On 28 April 2013, SAFE promulgated the Administrative Measures
for the Registration of Foreign Debt and an appendix thereto, the
Operational Guidelines for the Registration of Foreign Debt
("New Rules on Foreign Debt"). Under the New Rules on
Foreign Debt, borrowers are administered as three different groups:
government finance agencies, banks, and non-bank borrowers. The New
Rules on Foreign Debt have abolished some of the foreign debt
approval requirements, clarified previous uncertainties in the
practice of foreign debt registration and administration, and
consolidated previous regulations on foreign debt registration and
administration. The New Rules on Foreign Debt will come into effect
on 13 March 2013.
The key changes in the New Rules on Foreign Debt are as
Abolishment of Some Foreign Debt Approval Requirements: The New
Rules on Foreign Debt have simplified procedures for foreign debt
registration. Non-bank borrowers are still required to register
foreign debt with their local SAFE; however, it is no longer
necessary to obtain approval from SAFE to open a designated account
for foreign debt, and they are not required to register each
drawdown of foreign debt, and carry out approval formalities for
conversion of loan proceeds into RMB and repayment of principal and
interests. Instead, after the foreign debt registration, non-bank
borrowers may open account, make drawdown, conversion and repayment
with the account banks directly.
Clarification on Conversion of Proceeds of Foreign Debt: The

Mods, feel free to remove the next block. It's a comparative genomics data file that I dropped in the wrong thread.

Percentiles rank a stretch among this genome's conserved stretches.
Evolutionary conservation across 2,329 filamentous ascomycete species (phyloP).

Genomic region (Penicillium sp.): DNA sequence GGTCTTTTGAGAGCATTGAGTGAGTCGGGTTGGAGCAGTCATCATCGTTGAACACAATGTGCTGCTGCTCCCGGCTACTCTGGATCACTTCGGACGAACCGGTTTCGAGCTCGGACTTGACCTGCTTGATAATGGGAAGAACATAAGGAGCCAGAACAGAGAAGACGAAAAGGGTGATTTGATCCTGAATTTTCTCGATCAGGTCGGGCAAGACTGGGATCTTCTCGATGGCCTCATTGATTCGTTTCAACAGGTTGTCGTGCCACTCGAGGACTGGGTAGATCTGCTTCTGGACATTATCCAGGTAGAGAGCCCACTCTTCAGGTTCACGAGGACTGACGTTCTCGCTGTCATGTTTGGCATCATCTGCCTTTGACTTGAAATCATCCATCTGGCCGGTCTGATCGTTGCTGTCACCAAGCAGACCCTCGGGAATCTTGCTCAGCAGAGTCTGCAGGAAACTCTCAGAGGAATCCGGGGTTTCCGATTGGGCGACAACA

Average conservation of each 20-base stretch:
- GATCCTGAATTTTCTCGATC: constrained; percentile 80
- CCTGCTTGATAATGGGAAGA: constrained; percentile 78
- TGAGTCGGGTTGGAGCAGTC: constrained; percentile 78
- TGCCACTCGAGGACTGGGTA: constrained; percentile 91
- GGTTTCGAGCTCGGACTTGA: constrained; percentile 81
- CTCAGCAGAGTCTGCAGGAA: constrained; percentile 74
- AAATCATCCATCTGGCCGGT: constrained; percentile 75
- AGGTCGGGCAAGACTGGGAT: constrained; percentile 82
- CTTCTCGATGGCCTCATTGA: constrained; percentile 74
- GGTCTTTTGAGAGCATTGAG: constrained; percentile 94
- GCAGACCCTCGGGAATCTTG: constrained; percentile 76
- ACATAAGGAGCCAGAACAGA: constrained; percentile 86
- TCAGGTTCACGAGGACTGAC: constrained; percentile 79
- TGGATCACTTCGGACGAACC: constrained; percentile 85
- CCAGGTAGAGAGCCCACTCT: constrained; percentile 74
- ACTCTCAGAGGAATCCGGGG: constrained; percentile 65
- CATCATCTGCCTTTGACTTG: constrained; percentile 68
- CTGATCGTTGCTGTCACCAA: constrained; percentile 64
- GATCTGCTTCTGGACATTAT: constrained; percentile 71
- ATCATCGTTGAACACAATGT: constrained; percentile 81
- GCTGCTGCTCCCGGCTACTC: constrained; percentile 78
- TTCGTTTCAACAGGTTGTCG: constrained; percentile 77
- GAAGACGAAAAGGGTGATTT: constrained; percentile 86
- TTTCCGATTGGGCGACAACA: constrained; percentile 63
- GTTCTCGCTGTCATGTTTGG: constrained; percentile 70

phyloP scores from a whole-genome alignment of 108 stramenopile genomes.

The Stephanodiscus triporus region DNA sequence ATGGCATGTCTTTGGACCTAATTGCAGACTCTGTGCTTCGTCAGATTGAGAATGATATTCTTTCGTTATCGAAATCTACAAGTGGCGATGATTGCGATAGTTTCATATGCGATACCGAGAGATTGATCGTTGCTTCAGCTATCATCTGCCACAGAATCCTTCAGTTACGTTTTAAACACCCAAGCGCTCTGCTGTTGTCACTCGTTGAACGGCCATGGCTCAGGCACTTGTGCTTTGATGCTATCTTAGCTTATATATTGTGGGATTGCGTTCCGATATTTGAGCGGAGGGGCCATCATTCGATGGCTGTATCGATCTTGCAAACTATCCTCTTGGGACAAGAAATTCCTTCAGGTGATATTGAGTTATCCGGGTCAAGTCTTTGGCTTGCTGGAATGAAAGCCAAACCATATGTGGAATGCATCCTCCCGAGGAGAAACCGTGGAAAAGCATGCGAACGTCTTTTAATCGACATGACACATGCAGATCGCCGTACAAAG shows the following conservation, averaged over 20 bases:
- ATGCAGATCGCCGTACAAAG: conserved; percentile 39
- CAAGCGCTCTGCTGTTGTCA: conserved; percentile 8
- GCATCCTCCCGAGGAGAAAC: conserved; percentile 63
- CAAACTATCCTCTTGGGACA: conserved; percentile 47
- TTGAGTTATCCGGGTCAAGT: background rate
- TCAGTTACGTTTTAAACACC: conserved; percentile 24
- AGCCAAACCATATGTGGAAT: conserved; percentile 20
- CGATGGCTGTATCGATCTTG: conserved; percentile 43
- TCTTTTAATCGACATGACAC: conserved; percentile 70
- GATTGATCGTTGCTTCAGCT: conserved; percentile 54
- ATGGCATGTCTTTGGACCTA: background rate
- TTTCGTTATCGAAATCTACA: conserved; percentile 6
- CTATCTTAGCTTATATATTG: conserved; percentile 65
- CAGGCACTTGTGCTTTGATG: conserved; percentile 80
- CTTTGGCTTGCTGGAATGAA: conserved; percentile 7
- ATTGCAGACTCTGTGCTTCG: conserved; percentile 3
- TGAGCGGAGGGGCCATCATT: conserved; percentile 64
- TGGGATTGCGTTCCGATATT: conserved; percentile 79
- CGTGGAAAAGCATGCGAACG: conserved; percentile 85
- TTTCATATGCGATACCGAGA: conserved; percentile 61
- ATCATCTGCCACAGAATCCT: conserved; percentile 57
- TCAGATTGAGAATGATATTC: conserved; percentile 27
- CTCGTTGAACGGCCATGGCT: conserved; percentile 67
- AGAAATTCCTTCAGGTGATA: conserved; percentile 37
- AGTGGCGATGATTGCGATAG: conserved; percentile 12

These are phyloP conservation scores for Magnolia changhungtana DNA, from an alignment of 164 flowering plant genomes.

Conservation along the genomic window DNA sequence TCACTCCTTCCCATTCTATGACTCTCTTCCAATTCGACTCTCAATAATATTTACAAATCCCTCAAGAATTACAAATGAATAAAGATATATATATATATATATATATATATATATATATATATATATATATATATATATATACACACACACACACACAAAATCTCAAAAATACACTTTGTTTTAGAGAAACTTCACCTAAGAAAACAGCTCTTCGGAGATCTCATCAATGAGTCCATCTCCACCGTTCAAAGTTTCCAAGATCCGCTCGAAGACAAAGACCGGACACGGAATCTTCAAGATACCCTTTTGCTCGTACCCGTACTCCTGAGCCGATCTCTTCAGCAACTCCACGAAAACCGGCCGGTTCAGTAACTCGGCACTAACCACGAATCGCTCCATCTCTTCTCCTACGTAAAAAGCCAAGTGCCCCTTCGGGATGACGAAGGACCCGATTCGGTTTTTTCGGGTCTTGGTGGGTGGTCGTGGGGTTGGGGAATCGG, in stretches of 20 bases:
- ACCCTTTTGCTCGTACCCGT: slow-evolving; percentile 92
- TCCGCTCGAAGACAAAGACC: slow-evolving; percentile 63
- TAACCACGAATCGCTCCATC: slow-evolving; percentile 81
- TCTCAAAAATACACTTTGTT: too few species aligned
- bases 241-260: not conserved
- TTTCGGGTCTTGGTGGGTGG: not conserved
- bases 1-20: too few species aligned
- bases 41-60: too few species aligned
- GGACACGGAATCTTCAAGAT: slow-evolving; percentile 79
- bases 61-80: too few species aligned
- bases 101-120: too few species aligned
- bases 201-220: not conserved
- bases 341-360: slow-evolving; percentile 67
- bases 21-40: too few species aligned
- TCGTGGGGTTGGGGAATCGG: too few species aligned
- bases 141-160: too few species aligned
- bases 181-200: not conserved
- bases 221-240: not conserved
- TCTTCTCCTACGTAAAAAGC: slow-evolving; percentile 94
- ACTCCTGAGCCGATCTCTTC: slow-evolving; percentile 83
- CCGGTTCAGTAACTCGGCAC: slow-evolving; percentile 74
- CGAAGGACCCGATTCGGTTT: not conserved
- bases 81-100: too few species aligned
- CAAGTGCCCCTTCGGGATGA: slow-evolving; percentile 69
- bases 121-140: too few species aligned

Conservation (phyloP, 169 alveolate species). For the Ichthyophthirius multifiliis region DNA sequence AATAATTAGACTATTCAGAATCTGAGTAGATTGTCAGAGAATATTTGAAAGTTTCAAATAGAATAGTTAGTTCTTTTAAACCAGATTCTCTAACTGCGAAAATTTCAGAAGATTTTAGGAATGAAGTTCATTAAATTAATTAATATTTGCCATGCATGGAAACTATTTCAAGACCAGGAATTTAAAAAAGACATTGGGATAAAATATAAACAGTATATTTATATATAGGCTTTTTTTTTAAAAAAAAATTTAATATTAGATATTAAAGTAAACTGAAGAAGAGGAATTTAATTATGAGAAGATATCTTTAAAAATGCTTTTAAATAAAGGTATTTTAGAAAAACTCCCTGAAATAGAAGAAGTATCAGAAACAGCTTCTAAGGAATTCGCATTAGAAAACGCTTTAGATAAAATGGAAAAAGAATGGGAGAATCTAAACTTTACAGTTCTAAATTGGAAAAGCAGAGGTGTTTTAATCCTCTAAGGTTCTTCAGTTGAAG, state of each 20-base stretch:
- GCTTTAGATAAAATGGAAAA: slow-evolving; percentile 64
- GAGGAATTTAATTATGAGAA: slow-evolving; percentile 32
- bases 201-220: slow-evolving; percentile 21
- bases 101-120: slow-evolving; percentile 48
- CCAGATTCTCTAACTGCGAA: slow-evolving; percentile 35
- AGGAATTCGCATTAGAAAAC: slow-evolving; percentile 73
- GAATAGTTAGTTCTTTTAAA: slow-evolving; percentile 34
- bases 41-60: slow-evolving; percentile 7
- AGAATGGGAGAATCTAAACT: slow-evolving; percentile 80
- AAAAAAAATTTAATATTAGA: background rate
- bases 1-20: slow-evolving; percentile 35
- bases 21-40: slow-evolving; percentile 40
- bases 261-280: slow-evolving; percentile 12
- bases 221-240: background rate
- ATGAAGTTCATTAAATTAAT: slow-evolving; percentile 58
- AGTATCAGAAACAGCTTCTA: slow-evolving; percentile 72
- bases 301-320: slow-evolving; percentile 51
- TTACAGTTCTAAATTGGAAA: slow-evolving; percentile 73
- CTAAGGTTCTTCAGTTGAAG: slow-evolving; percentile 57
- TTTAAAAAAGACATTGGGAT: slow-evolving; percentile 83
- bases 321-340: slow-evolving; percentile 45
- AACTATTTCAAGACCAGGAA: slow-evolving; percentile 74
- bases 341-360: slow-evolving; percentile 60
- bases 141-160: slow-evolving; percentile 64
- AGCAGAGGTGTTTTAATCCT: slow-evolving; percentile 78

New Rules on Foreign Debt explicitly provide that proceeds of
foreign debt borrowed by foreign invested enterprises may be
converted into RMB directly by the account bank when making RMB
payments that conform to the regulatory requirements. However,
unless otherwise stipulated, foreign debt borrowed by onshore
financial institutions and Chinese enterprises ("FIEs")
in foreign exchange may not be converted into RMB.
Refinement of Conditions for FIEs to Borrow Foreign Debt: The
New Rules on Foreign Debt have reiterated that foreign debt
borrowed by FIEs shall continue to be subject to the quota of
"foreign debt borrowing gap" (i.e. the gap between the
total investment and registered capital of an FIE); meanwhile, the
New Rules on Foreign Debt provide further clarification on the
conditions that FIEs' borrowing foreign debt are required to
satisfy, for example: (1) when borrowing foreign debt, the foreign
shareholder should have made its capital injection in compliance
with the relevant provisions of the capital contribution contract
and articles of association, and (2) the actual quota for foreign
debt that can be borrowed is equal to the ratio of the foreign
shareholder's paid-in registered capital multiplied by its
foreign debt borrowing gap.
Extension or Refinancing Will Not Take Up Foreign Debt Quota:
The New Rules on Foreign Debt provide that in the case of an
extension or refinancing of medium- or long-term foreign debt
borrowed by an FIE, provided that there is no increase in the
amount of its existing foreign debt and no foreign exchange
conversion, its foreign debt borrowing gap will not be taken up.
This breakthrough provides a feasible approach for FIEs to extend
their existing foreign debt or do refinancing.
Borrowing by Offshore Unincorporated Branches: Pursuant to the
New Rules on Foreign Debt, loans borrowed from offshore
institutions and individuals by an offshore unincorporated branch
of an onshore bank shall not be subject to foreign debt quota
management or be counted as foreign debts for statistics purpose
– this significantly simplifies the formalities for onshore
banks' offshore branch to raise funds or issue bonds offshore.
Loans borrowed from offshore institutions and individuals by an
offshore unincorporated branch of an entity other than an onshore
bank shall be subject to foreign debt quota but not counted as
foreign debts for statistics purpose.
The content of this article is intended to provide a general
guide to the subject matter. Specialist advice should be sought
about your specific circumstances.
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